- Every time he expresses doubts or resistance to her plans, she takes pains to enforce his isolation from others. No one understands him but her. If people found out, he would be hanged. She always frames their relationship as Lucille and Thomas against a hostile world that wants to destroy them, and fosters his dependency on her.
- When Thomas accomplishes something (getting his machine to work) she quashes his expression of individual talent by fiercely inserting herself into the equation (“I did this with you.”) and simultaneously cutting him off from his other source of praise by indicating she’s angry that he even wants to tell Edith anything. Nearly every time Thomas makes an “I” statement, she’s waiting to make it into a “we” statement.
- One of the few times Thomas tries to stand up to Lucille, after she’s poisoned Edith yet again with the porridge, she says, “We stay together.” And they repeat together, “Never apart.” After she does her best to frighten and guilt Thomas, she says that he wouldn’t leave her, and his answer is, “I can’t. I can’t.” It sounds very much that she’s trained him to believe that he can’t do anything without her.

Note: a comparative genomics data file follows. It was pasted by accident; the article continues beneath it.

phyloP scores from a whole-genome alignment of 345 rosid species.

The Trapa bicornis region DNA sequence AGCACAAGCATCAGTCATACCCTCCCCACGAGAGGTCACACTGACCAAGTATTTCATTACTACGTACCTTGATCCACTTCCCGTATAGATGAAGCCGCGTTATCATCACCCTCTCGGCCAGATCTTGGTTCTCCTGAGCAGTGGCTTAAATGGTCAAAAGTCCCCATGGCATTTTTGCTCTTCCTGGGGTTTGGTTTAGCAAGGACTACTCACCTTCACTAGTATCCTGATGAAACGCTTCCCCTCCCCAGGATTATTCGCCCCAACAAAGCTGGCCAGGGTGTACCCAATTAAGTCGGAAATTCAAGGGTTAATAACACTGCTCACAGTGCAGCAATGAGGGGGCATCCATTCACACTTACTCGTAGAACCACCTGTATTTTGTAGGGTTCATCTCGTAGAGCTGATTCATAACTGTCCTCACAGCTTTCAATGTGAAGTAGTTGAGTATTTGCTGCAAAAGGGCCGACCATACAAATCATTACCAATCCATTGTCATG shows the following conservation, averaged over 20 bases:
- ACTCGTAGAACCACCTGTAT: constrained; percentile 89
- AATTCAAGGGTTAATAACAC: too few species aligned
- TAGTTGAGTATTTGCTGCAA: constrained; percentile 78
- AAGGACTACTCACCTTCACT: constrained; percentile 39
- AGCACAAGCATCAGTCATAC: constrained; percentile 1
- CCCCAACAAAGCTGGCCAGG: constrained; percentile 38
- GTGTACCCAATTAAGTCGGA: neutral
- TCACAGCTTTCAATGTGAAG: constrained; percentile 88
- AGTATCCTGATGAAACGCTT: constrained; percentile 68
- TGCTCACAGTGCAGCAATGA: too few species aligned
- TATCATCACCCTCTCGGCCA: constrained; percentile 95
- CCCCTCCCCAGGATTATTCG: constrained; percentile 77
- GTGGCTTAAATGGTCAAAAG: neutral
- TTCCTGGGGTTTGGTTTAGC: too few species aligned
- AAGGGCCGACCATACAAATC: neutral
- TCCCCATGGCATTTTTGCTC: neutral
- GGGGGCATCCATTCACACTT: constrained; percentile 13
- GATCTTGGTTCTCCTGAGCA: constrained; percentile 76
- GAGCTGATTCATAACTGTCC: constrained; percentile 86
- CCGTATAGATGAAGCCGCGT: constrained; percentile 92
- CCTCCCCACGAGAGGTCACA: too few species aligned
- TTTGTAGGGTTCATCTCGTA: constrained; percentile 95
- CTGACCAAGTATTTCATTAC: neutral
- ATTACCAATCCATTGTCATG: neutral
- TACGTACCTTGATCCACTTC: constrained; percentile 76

- I tend to think that some of the ranting Thomas said when he was “breaking Edith’s heart” turned out to be a more of a window into him than he intended, when he got wound up–and he emphasizes that love is agonizing and painful, existence isolating and full of fear. He obviously believes that bitterness is necessary for survival, that gentleness will cause one nothing but pain in death–he expresses as much to Edith on multiple occasions. Much of this is no doubt drawn from his own bleak existence, but we see Lucille foster those beliefs in many ways, and then set herself up as the only escape from that loneliness and pain, the only source of comfort he could possibly have.
- Lucille’s made Thomas promise to love no one else, to have sex with no one else, and does her level best to interrupt Thomas and Edith every time they might have a moment alone, watching them like a hawk through keyholes. Consider her utter fury when they’ve had a night together and both come back for a moment free of Lucille’s oppression. Thomas loving Edith at all, even in the frightened, anemic way he manages, is an act of rebellion against Lucille’s control that she does her level best to destroy and literally poison.
- Lucille tells Edith that she took a lot of punishments intended for Thomas when they were children. While we never see her directly use guilt about this on Thomas, there’s little doubt it’s there as a weapon in her arsenal.